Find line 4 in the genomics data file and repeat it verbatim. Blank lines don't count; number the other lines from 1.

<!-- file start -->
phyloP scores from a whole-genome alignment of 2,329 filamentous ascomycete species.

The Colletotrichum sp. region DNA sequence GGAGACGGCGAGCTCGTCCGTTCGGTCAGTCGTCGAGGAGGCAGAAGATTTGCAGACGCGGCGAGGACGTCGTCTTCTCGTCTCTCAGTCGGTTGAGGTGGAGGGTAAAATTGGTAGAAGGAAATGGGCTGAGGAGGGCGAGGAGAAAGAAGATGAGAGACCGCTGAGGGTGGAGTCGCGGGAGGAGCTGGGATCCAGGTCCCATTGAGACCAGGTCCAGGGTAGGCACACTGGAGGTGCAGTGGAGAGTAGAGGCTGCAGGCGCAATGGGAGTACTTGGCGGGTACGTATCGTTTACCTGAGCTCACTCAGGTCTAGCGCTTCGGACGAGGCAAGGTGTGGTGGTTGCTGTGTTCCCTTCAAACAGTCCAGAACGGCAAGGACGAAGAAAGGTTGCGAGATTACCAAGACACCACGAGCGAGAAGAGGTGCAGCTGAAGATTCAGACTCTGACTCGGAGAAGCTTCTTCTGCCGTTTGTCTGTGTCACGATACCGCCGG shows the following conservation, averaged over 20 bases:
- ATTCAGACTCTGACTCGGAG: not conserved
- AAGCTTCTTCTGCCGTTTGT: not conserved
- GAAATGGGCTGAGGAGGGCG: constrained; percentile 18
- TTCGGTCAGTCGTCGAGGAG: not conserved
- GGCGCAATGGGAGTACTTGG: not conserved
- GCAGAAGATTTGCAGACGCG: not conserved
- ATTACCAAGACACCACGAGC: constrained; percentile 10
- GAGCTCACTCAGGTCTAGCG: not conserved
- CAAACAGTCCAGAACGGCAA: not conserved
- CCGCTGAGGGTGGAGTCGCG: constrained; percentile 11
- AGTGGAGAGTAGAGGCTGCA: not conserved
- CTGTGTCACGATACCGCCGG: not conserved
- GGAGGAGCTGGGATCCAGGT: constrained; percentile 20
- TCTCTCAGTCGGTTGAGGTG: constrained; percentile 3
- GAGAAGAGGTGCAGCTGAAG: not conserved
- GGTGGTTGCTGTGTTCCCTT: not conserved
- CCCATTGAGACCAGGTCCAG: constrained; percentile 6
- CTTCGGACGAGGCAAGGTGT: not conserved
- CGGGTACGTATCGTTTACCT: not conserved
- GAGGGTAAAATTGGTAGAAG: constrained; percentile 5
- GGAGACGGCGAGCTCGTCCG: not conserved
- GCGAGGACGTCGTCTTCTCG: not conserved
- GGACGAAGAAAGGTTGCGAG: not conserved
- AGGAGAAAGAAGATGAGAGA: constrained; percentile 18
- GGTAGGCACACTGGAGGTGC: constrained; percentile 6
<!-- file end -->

- AAGCTTCTTCTGCCGTTTGT: not conserved